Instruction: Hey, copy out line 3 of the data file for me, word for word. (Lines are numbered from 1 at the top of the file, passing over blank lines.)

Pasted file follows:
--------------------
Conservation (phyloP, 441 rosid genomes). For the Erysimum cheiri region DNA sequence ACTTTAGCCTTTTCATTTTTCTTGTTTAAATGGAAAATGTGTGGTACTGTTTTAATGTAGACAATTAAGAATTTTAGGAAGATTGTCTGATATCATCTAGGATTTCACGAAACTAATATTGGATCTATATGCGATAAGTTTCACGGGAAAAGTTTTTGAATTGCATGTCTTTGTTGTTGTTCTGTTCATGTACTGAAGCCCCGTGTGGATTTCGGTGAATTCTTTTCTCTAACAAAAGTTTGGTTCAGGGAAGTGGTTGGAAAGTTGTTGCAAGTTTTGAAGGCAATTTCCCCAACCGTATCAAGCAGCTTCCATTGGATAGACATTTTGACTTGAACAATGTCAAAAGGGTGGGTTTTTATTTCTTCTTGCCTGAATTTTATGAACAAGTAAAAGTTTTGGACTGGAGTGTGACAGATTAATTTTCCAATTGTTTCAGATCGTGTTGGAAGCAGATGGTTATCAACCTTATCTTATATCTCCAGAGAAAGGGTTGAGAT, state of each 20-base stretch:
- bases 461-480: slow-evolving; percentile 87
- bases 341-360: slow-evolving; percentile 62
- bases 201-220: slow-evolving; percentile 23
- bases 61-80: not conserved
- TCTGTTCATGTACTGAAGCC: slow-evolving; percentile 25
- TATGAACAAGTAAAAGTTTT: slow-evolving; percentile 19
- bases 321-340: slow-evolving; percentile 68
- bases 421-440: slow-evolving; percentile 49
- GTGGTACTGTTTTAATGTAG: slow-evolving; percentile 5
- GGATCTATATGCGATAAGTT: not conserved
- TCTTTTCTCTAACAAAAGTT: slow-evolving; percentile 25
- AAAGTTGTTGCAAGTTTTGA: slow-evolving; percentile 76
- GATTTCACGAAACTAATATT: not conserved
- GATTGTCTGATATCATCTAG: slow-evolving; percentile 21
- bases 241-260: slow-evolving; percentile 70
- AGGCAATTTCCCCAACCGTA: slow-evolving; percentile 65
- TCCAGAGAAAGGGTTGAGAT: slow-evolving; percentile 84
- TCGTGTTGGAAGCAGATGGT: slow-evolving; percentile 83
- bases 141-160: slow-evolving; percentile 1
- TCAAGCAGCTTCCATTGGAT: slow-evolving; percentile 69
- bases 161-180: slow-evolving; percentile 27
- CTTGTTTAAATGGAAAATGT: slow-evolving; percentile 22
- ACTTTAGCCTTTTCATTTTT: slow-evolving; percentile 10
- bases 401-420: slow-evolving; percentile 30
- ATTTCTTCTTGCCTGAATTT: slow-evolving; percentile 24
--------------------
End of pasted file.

- bases 341-360: slow-evolving; percentile 62